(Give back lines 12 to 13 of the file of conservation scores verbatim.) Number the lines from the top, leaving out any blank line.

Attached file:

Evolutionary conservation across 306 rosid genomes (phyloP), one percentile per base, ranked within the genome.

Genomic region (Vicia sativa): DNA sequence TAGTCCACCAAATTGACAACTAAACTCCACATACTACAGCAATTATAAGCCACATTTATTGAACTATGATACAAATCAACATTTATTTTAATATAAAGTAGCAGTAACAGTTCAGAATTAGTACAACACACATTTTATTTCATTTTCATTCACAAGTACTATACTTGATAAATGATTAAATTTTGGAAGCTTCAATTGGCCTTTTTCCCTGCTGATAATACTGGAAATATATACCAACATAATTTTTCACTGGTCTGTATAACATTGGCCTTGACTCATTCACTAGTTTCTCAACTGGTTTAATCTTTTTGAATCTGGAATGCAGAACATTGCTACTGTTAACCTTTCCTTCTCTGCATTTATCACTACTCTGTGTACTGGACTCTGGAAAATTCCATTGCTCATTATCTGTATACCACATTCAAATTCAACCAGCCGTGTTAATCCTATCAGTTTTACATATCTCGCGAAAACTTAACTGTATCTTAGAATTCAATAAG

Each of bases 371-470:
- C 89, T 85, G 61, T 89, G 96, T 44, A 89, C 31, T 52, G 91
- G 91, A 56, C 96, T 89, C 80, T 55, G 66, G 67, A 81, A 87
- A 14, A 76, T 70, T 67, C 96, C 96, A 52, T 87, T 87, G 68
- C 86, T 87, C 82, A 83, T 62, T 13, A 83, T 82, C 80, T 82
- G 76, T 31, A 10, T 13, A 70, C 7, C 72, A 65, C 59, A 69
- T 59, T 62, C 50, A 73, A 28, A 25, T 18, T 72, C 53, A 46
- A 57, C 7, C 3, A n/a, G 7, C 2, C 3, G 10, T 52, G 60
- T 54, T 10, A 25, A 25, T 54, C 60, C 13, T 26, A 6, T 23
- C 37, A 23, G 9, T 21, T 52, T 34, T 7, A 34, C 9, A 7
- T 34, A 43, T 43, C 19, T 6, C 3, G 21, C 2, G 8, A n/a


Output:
- C 37, A 23, G 9, T 21, T 52, T 34, T 7, A 34, C 9, A 7
- T 34, A 43, T 43, C 19, T 6, C 3, G 21, C 2, G 8, A n/a